A police report and the bride’s own witness account corroborated those details, and in an Aug. 18 letter addressed to Mayor Rex Richardson and the Long Beach City Council that was obtained by the Business Journal, Kam Babaoff—Ensemble’s chairman—accused officials of backing Unite Here Local 11’s calls for a boycott “without any investigation” of the incident.

But Babaoff’s own version of the story was called into question Tuesday, when Unite Here 11 released a video showing another view of what unfolded.

The chaos appears to have begun with a temporary fence that was erected across a public coastal path near the hotel that was intended to keep picketers away from a private wedding ceremony.

In his letter, Babaoff acknowledged installing the fence for just that reason—to protect the serenity of the wedding without interfering with the protest.

Babaoff also noted that the hotel called the Long Beach Police Department to talk with striking workers ahead of the ceremony. He said officers asked picketers to not interrupt the wedding, to which they agreed—a fact confirmed by the department.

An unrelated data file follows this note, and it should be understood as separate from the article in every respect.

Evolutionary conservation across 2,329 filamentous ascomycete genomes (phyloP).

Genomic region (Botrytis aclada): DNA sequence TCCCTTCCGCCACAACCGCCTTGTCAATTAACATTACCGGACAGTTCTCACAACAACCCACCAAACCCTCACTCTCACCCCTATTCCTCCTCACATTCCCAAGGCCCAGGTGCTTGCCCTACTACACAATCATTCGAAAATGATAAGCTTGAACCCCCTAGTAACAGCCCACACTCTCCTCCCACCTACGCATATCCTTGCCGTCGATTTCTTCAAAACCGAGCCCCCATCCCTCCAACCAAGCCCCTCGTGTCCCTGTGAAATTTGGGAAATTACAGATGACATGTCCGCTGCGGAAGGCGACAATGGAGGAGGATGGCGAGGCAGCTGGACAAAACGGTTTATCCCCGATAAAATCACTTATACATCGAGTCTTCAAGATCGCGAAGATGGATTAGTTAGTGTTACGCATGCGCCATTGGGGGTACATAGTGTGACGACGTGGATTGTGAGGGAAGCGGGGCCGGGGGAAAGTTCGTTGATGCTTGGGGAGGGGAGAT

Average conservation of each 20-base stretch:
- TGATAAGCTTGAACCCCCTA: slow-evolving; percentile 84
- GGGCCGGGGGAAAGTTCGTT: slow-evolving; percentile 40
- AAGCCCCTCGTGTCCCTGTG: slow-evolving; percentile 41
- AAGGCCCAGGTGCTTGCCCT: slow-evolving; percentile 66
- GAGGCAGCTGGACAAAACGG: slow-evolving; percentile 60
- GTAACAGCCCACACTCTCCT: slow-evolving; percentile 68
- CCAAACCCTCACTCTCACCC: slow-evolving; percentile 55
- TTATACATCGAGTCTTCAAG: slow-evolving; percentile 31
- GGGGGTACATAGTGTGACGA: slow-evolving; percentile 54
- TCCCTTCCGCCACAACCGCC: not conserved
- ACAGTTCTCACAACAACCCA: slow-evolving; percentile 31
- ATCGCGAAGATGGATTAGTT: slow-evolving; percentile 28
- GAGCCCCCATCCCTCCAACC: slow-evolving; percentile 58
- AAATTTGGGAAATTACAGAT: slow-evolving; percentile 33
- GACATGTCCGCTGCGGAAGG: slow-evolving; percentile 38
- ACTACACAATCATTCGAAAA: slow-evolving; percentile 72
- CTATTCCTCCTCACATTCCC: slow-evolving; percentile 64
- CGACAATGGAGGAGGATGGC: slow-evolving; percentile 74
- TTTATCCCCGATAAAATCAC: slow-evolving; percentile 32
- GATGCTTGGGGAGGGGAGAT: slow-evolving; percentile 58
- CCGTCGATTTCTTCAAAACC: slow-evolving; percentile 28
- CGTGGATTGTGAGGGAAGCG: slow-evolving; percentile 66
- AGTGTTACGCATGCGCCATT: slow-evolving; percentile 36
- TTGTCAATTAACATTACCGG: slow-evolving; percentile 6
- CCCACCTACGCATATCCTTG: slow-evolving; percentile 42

While Kurt Petersen, co-president of Unite Here Local 11, didn’t dispute those facts, he noted that it is not the police department’s job to act as intermediaries on behalf of the hotel.

Meanwhile, Babaoff says that when the wedding was set to begin, striking workers immediately began targeting the event with noise and attempted to push through the fence—a story that was backed up by the bride’s own account earlier this month.

In the newly released video, however, protesters can be seen marching near the fence, chanting and using noisemakers, but not attempting to force their way through. Instead, hotel security and wedding guests can be seen moving one section of the fence even farther away from the ceremony area.

When they attempted to move two other sections of fencing, striking workers refused to move out of their pre-designated area. They can then be seen using the fence to physically force picketers back, who then attempt to stand their ground.

Ultimately, a man—allegedly not affiliated with the hotel or wedding party—ran into the fray, striking a Maya employee in the head. The worker, identified as Carlos Cheverri Canalés, had to “seek medical care since the attack,” according to the union.

Police were called back and a report was taken, but the attacker had already fled and, to date, no arrest has been made in the ongoing investigation, according to the LBPD.